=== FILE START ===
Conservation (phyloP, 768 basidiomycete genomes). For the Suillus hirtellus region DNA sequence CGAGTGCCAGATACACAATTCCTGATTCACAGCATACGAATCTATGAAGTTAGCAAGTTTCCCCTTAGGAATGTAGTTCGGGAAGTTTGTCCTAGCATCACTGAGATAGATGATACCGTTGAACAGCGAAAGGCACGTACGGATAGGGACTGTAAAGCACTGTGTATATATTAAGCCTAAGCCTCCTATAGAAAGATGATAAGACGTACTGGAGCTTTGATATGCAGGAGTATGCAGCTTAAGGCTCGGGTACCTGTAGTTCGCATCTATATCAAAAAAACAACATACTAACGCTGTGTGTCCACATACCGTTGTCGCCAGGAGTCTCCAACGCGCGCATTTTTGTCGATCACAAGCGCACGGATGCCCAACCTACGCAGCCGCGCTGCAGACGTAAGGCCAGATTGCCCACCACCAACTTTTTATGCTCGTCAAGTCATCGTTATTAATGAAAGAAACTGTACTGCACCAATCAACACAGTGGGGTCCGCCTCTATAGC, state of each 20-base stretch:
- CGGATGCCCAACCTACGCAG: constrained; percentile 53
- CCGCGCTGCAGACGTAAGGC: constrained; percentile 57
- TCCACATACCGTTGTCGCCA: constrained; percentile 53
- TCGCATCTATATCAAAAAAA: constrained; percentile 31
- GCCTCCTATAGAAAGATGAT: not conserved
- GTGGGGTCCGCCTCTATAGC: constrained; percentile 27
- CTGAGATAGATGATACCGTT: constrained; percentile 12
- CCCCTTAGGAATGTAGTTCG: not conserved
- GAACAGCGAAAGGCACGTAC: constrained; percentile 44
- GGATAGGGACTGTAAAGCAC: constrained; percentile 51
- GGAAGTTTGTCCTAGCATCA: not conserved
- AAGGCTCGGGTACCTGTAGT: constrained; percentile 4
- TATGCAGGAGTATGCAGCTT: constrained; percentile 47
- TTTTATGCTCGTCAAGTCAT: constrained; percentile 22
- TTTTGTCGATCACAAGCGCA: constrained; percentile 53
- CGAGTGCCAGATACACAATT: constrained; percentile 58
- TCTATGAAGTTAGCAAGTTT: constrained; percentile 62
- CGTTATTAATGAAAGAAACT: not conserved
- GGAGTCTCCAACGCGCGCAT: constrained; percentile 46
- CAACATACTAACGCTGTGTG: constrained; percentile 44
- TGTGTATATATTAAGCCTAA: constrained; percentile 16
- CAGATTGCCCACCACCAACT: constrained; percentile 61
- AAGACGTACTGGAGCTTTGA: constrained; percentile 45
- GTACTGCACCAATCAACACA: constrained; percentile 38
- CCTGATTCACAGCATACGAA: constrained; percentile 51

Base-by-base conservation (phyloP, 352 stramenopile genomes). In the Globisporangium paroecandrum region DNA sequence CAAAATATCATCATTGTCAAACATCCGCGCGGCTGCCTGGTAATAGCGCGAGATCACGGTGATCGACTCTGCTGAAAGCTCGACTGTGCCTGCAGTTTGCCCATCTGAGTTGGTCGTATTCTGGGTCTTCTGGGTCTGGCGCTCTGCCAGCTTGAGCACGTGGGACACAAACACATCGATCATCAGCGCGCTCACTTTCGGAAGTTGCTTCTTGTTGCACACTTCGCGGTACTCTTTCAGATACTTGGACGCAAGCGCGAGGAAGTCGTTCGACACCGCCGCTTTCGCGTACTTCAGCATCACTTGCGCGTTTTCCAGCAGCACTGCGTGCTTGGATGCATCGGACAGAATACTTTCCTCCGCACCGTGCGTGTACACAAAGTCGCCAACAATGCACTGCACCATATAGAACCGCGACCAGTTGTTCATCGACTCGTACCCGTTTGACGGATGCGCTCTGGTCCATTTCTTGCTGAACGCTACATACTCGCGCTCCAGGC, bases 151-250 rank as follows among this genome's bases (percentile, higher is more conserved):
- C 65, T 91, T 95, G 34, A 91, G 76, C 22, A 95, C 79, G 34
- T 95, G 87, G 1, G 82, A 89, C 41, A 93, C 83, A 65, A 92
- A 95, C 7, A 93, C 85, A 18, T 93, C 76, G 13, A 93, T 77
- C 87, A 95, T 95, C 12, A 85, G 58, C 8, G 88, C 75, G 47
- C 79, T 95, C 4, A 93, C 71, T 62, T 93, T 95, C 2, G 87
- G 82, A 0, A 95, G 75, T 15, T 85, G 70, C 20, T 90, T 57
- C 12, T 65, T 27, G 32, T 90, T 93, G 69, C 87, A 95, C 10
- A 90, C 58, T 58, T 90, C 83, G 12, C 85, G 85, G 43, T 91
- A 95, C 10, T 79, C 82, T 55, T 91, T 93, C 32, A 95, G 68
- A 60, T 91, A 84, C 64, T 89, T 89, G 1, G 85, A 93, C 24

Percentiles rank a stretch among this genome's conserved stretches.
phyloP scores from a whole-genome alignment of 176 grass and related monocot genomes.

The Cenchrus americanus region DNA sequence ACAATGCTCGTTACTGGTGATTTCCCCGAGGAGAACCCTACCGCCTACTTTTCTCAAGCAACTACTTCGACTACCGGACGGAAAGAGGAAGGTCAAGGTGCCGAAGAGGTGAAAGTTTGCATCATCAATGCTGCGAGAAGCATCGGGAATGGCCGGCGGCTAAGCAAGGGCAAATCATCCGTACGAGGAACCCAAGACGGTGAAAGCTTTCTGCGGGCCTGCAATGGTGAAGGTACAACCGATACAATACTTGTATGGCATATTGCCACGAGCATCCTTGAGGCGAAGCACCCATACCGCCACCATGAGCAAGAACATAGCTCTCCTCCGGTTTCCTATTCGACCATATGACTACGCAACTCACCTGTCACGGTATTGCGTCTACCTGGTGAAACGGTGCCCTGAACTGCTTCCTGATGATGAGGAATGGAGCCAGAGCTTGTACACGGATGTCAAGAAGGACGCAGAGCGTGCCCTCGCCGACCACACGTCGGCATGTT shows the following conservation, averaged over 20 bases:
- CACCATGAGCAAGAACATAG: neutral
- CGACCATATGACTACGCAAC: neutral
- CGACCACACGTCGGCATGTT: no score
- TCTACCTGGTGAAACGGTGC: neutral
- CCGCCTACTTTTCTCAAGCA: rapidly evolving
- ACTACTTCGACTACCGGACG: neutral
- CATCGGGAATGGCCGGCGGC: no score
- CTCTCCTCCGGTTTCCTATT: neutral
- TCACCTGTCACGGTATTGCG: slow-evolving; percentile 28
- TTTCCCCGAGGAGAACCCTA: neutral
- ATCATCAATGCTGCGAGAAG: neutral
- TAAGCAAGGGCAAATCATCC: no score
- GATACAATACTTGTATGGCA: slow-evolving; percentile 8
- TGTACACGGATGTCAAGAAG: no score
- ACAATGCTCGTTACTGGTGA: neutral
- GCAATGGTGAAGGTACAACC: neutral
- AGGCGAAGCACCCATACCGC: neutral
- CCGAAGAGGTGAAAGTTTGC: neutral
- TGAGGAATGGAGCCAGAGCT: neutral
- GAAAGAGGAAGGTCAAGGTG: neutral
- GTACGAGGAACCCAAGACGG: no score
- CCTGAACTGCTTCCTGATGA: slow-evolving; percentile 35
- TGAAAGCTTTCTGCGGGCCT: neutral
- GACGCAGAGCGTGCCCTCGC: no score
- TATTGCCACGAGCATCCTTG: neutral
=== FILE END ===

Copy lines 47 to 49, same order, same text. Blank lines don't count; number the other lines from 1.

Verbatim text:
- CATCGGGAATGGCCGGCGGC: no score
- CTCTCCTCCGGTTTCCTATT: neutral
- TCACCTGTCACGGTATTGCG: slow-evolving; percentile 28